Our Voices

RFKHR Book Club Hosts Dr. Peniel Joseph, Author of “The Third Reconstruction”

Robert F. Kennedy Human Rights’ virtual Book Club on July 18 focused on stories and storytelling – the stories that shape our understanding of the past and our hope for the future.

“The most powerful aspect of any society is storytelling,” said Dr. Peniel Joseph, historian, professor, and the recipient of RFKHR’s 2023 Book Award for his latest work, “The Third Reconstruction: America’s Struggle for Racial Justice in the Twenty-First Century.”

“American history is really about what stories we tell ourselves, to each other, about us,” he said. “That’s the story that is going to affect our institutions, and also the story that will affect your local church, your community center, your PTA.

Joseph added: “You can tell yourself a story about why you should hate trans women, why you should hate immigrants, why you should hate Black people…Or you can tell yourself a story about why diversity is good. Why equality – and equality of not just opportunity, but outcomes – and equity is good.”

Headlining the organization’s ninth Book Club, Dr. Joseph and moderator Fanta NGom, Senior Manager for the RFK Compass Investors Program, delved into key themes from “The Third Reconstruction” – including the lens through which we understand American history, the role of Black women in advancing intersectional justice, and the relationship between dignity and citizenship.

In his book, Joseph argues that the racial reckoning of 2020 marked the climax of a Third Reconstruction, comparable to the movements that arose after the Civil War and during the civil rights era.

Noting the common threads between earlier eras and this third reconstruction period, Joseph and NGom highlighted Black women as “co-architects of this reimagined American democracy” who have worked tirelessly to expand the definition of citizenship, dignity, and democracy. Referencing contemporary leaders such as Nikole Hannah-Jones, Stacey Abrams, and Vice President Kamala Harris, Joseph expounded on their impact.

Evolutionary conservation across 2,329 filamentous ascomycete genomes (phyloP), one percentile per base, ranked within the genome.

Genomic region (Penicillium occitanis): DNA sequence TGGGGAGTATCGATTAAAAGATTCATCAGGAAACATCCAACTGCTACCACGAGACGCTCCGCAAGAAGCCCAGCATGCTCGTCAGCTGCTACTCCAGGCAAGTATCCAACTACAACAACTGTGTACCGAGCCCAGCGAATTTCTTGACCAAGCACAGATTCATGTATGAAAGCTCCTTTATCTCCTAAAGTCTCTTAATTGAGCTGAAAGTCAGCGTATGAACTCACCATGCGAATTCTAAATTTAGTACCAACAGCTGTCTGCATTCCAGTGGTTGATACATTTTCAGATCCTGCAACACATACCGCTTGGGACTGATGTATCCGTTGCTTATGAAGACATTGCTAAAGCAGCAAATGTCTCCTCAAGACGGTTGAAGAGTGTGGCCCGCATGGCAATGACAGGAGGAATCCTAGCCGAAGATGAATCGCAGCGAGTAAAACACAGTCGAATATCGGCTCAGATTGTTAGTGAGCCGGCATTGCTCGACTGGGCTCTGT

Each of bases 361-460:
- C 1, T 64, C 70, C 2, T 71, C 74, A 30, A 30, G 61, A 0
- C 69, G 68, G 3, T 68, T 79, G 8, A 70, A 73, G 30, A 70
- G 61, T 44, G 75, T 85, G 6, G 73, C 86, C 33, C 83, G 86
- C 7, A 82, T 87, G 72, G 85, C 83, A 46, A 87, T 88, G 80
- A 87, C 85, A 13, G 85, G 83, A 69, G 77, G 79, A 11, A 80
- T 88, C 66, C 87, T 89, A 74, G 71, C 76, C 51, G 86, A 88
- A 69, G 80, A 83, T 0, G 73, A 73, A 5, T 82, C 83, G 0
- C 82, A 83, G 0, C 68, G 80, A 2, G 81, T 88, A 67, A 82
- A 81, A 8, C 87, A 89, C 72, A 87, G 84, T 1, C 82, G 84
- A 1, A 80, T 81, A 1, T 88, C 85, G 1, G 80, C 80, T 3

“We’ve seen Black women at the forefront of American history in a way that we hadn’t previously…In a lot of ways, this third period is really extraordinary in the sense of seeing Black women so clear and visible.”

As the child of Haitian immigrants, Joseph’s interest in Black feminism and intersectionality began at a young age. He credits his mother as his first teacher and the first person to introduce him to the civil rights struggle. In graduate school, he went on to study the work of Maria Stewart, Ida B. Wells, and Frances Harper – intellectuals, philosophers, and leaders who shaped his approach to American history.

“Since 1865, we’ve had these two competing stories about American history,” Joseph said. “One is a reconstructionist vision of American history…It’s this idea of not just abolishing systems of punishment, but really investing in and creating systems that allow us to flourish.

The second, as Joseph described, is a racist redemptionist view that becomes institutionalized in policy and public education. Outlining the danger of this redemptionist ideology, Joseph presented an alternate path forward – a future that recognizes and honors all people.

“Dignity is the prerequisite to citizenship…Robert F. Kennedy understood this. Dignity is God-given, and citizenship is the external recognition of that dignity. Dignity is something that we are forced to recognize ourselves as individuals, and then we connect it to the collective by saying, ‘If I have human dignity, we all have human dignity.’”

“The key to this worldwide human rights movement is achieving Black dignity and citizenship.”